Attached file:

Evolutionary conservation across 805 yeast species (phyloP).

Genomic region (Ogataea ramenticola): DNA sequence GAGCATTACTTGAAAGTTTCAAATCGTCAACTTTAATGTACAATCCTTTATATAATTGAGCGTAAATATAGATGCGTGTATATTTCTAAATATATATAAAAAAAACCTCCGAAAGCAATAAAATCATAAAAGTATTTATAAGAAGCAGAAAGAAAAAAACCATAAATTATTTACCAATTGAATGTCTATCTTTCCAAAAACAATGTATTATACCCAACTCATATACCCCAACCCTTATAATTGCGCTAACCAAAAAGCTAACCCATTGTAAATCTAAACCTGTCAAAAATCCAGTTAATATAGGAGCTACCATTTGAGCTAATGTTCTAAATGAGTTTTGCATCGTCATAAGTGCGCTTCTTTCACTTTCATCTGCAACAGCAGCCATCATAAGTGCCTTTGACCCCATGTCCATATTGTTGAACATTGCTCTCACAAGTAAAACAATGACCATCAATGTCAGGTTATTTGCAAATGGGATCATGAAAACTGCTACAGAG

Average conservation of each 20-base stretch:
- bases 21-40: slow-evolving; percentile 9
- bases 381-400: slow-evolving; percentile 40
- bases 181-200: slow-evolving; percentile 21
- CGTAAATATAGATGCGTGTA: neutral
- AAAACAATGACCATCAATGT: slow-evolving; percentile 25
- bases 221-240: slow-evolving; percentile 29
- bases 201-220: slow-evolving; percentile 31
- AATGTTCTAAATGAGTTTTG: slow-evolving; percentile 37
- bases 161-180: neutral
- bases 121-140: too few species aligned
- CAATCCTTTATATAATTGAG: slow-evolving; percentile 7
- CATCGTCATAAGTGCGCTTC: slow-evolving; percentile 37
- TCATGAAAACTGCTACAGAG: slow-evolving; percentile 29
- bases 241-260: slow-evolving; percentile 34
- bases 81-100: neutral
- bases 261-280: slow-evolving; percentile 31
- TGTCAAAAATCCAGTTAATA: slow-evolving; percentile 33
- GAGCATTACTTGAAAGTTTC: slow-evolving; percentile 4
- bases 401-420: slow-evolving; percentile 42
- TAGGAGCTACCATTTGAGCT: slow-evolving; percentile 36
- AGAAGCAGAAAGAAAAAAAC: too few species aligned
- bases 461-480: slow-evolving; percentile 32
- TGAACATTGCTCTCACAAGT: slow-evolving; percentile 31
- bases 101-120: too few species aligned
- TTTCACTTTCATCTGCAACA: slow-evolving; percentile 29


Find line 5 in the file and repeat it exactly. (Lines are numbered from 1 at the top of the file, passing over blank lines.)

- bases 381-400: slow-evolving; percentile 40